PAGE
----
F*ck Section M, Revisited

by

1 comment

For the September 10th issue of the Bohemian, I wrote an article about the background of Section M magazine, which covered the North Bay music scene in the late 1990s and early 2000s. As a former Section M staffer, I took pains to remain objective and not come off as as a nostalgia-drunk painter of sunny rainbows and pretty pink ponies.

But, thanks to a trio of letters to the editor from others who were once involved with Section M as well, I realized that my aimed-for objectivity came off to some as grumpy and regretful. In the article I characterized Section M as a "successful failure," which I do stand by, but I carelessly neglected to elaborate on what was successful about Section M. And I would like to do so now.Section M was fun to read. This is why I got involved with Section M in the first place. In 2000, I'd just moved to Sonoma County and ran across an issue at the Last Record Store. Some band called The Wunder Years was on the cover. Who were the Wunder Years, and who were these people so excited about some little band that they put out a publication dedicated to such music? The tone ranged from sprightly to snarky, but the passion the writers felt for their subjects, no matter how obscure, was palpable. You could live in Maine or Cyprus and have a blast reading Section M. Oh, and they layout was cool, too—edgy like a zine, but much more professional.There was nothing else like Section M. Even though it was not so long ago, back when Section M was around, there was not a vast network of blogs and websites where music fans could express themselves and learn more about the non-mainstream bands they loved. That made Section M exquisite and valuable, and it was treated as such by a fair chunk of its readership.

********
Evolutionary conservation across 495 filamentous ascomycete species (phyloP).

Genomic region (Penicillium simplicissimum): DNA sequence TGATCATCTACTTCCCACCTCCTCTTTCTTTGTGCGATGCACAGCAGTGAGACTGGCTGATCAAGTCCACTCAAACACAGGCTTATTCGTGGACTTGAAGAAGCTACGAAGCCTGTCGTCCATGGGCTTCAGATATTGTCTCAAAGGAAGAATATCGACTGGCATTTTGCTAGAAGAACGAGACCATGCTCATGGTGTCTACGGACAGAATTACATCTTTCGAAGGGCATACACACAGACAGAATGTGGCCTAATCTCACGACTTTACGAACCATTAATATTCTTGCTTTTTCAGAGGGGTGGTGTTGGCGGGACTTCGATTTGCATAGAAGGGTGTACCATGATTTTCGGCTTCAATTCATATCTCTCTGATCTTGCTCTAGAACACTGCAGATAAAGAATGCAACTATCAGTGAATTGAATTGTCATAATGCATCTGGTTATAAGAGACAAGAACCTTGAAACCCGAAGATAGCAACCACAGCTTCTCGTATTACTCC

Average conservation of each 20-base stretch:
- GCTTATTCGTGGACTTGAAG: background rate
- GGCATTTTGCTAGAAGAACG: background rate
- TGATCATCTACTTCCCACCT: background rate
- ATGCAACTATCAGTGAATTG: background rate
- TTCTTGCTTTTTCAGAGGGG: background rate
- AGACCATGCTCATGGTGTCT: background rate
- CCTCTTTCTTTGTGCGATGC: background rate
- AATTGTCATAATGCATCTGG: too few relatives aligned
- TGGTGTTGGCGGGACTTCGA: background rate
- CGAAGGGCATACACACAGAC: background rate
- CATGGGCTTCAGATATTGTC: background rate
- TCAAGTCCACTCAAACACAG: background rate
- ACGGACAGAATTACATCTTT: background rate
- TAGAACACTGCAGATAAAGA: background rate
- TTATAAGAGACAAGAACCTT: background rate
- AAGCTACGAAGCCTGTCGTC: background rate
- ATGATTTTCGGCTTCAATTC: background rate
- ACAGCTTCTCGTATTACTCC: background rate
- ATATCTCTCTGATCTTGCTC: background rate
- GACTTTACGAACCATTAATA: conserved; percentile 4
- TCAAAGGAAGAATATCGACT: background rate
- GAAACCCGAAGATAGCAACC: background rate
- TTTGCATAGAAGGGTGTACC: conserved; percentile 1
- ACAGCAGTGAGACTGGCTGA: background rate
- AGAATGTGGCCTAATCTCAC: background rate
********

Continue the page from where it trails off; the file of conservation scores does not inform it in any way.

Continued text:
All of the things that may sound like criticisms--its inability to come out on schedule, the cheap ink that tainted your hands at the merest touch, the oftentimes esoteric choices of bands placed on the cover, the blatantly dysfuntional family atmoshpere endured and enjoyed by the staff members, the incessant ads of the band Unominame appearing in the buff, the indulgences taken by writers who related more about their efforts to procure an interview than the interview itself—were the things that made Section M great. They were also the things that kept it from being sustainable; if Section M had made money, an irretreivable hunk of its grit and appeal would have been lost. And so: Section M was a creative success, and a financial failure.

The few years I spent with Section M were some of the most intense and enriching of my life. Being with the paper was awesome, but not totally awesome, because sometimes it sucked. And nothing is worthwhile if it does not suck every now and then.

It was not my intention to sully the efforts that literally hundereds of volunteers and staffers put into Section M. I'd like to thank Dominic Davi, Kevin Jamieson, and Oona Risling-Sholl for taking the time to write to the Bohemian and round out the picture. Readers are welcome to disagree with my theories of why Section M isn't around today, but I am certainly not bitter about that period of my life.

These days I don't read too much about music—I find a lot of music criticism to be rote and predictable. Maybe I'm spoiled, but that's just fine with me. I have a trove of yellowing back issues of some dinky little defunct music magazine that I can read anytime I like.

Tags

Comments

Showing 1-1 of 1

 

Add a comment